Z: Nowhere are party stereotypes more useless than Montana. They truly don’t care about party lines. Hillary Clinton lost big compared to how Obama did in 2012 and in ’08 (in ’08 Obama lost the Treasure State by only two points). But this year, the state re-elected a Democratic governor while voting for Trump bigly! Don’t count on party or voting trends applying to a state with only half a million voters on a good day.

D: I’m going to tread lightly here because I know you’re a proud Montanan. You guys seem to march to your own drum.

Z: Yeah, and “out-of-staters” are usually unpopular but tolerated; Greg Gianforte is a very wealthy businessman from out-of-state who ran against a fairly popular governor and lost in 2016. In fact, the final polls had Gianforte winning by a couple points, but he lost by nearly five. After being about the only GOP candidate in the country to underperform Donald Trump during the 2016 general election, he is running again in a similar race.

D: Folksy banjo music could end up being tech-mogul kryptonite. This one is going to be a squeaker.

Z: If gambling odds on political races is a thing, this one will be the most unpredictable.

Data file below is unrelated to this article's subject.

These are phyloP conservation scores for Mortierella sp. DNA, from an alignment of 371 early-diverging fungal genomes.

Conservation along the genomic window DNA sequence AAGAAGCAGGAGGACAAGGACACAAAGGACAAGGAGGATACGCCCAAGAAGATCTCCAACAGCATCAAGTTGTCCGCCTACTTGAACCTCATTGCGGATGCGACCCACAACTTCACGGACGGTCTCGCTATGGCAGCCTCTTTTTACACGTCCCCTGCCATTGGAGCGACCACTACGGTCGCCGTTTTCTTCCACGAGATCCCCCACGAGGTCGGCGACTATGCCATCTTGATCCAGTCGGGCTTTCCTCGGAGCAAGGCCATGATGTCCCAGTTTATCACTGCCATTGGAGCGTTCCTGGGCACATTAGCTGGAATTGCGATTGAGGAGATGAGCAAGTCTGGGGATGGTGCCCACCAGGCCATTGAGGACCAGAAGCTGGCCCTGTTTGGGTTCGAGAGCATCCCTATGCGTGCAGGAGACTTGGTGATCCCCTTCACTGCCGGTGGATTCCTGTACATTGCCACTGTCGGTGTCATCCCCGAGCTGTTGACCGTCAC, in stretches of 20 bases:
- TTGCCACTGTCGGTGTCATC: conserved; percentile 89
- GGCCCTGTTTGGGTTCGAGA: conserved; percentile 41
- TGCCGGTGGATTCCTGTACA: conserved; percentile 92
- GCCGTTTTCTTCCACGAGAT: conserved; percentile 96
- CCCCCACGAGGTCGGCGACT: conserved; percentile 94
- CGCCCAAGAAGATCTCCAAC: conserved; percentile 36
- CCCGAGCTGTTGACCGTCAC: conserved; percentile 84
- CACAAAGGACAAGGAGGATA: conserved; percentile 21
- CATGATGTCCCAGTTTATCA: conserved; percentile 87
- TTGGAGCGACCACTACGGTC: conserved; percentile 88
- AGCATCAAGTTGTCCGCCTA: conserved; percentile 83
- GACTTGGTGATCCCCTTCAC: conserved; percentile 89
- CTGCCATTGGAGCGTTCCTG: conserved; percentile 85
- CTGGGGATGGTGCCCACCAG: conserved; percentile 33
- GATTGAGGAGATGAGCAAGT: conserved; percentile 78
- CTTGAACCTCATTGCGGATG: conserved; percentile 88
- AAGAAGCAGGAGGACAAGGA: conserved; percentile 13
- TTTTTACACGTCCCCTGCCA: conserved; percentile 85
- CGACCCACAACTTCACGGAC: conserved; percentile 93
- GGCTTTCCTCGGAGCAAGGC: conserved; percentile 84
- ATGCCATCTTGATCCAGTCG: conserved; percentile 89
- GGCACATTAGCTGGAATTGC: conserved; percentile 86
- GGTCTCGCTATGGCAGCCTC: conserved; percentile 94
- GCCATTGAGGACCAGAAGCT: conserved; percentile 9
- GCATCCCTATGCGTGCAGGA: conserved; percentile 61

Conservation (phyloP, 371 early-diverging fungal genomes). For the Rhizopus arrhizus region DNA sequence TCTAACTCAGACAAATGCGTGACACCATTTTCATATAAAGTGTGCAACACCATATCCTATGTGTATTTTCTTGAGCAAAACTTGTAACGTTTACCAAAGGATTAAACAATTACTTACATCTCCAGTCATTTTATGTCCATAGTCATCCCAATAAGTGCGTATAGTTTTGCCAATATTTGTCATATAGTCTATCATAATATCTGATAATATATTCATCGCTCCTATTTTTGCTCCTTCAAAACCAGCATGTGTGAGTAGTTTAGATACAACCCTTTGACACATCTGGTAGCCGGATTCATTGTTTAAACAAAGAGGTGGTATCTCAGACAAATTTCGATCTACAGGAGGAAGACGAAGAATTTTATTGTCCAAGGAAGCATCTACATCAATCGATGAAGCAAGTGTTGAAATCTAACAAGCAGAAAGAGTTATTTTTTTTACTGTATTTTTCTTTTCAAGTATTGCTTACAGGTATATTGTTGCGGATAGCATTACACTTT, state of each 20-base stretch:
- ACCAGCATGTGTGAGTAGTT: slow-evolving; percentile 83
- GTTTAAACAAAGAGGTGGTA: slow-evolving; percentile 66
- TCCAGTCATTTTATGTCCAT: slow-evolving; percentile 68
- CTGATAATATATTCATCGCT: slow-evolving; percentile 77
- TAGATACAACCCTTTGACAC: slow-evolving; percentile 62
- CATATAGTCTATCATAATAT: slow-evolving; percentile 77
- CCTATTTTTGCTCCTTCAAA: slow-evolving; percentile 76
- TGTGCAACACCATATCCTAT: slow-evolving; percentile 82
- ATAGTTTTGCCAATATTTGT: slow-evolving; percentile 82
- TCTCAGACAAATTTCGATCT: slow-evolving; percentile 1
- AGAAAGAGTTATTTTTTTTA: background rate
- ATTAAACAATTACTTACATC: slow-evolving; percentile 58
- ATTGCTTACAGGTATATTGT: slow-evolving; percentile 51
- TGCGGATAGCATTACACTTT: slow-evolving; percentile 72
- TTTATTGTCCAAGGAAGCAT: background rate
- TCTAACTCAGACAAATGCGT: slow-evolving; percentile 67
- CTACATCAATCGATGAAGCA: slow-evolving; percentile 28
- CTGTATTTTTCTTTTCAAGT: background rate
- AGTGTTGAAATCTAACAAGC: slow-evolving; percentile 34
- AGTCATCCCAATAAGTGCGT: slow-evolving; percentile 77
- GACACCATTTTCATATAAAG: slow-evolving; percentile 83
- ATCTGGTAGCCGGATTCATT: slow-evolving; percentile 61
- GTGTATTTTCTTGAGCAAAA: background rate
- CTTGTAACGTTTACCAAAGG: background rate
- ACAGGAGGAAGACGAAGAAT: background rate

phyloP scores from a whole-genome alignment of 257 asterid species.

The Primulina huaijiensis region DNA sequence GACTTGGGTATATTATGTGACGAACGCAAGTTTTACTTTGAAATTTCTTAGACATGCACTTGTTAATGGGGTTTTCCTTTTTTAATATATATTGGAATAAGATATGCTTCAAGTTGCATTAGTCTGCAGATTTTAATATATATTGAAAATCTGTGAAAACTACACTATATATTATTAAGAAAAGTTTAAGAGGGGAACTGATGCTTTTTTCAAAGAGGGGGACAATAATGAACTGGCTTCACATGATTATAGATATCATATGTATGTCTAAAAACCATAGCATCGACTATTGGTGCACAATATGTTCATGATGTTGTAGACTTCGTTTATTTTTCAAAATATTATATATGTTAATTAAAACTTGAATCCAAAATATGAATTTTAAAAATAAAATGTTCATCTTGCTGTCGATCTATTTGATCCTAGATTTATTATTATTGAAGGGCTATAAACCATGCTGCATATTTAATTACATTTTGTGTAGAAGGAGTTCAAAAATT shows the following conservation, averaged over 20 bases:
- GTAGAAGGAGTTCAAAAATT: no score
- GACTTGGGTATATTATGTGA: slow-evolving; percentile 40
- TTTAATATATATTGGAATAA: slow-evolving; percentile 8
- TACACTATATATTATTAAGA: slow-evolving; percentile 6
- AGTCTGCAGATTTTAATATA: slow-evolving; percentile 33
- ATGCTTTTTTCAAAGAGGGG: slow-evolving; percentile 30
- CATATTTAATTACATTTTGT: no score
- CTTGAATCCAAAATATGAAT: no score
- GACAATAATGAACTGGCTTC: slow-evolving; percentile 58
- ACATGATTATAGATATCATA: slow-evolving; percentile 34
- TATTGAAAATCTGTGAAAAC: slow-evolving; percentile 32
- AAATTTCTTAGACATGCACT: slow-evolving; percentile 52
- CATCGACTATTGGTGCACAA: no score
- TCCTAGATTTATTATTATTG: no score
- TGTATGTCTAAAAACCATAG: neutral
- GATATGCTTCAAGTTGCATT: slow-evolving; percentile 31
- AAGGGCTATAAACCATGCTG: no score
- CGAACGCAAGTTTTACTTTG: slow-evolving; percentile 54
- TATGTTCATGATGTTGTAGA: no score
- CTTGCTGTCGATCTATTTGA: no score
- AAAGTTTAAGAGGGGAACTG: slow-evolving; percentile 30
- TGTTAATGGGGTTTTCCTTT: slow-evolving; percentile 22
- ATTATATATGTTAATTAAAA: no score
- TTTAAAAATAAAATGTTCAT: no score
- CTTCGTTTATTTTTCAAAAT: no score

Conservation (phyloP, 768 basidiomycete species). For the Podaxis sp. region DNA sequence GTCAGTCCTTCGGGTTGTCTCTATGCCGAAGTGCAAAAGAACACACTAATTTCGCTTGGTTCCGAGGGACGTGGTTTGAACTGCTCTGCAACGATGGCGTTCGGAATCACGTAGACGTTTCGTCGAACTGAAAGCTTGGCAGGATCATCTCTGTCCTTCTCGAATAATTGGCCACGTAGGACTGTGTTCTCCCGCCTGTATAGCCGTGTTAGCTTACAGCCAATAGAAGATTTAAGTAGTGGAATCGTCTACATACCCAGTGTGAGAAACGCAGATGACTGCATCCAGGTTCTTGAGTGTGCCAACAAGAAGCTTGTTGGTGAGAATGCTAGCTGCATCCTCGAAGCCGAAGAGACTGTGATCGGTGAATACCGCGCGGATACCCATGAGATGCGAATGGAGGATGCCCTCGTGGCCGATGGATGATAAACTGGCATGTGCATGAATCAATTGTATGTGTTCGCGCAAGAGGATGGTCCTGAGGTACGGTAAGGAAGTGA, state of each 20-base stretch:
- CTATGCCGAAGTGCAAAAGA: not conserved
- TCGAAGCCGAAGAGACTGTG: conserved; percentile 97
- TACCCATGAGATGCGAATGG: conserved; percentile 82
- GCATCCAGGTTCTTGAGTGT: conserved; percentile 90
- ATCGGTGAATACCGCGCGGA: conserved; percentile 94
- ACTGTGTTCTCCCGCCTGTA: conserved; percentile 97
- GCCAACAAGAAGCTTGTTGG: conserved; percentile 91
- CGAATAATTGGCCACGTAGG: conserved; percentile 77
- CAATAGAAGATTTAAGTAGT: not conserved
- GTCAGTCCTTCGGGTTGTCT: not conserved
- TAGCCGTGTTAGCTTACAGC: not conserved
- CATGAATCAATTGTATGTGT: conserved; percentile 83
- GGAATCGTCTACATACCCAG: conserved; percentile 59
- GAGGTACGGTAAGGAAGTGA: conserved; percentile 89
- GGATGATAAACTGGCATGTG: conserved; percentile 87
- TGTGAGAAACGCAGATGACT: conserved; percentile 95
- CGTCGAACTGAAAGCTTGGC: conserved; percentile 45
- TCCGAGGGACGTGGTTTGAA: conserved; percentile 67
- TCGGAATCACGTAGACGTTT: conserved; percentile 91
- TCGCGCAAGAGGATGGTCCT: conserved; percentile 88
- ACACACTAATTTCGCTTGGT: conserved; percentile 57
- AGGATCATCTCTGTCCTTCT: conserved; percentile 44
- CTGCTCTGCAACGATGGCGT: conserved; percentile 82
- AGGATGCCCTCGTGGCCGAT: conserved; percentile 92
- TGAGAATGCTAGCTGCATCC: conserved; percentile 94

South Carolina District 5

Incumbent: Mick Mulvaney-(R) resigned after being confirmed as Director of the Office of Management and Budget

Z: The excitement around the South Carolina 5 is going to depend on how April special elections go. The primary isn’t until May 2, and the district has been reliably red for several election cycles — Trump expanded on Romney’s win margin by a couple points. This would only be interesting if the first group of specials show some sort of “anti-Trump” trend.

D: A minor side note: Mick was a member of the Freedom Caucus, and now he’s working for President Trump, who loathes this group of arch conservatives. I would expect fewer Christmas cards this year for Mr. Mulvaney. Awkward!

Z: It does have the same feel as Georgia (but there is a separate primary), in that 70 percent of the primary field is Republican. Lots of different Republican ideologies all running against a fairly singular Democrat ideology.

D: South Carolina is as red as Harvard’s colors. Zach gets mad every time I mention I went to Harvard, so here it is.

Z: Ignoring where you studied (because who cares), it will be much more interesting to see how this new congressman compares to his successor. Will the winner be cozy with the Freedom Caucus, or will he get beers with the Tuesday Group?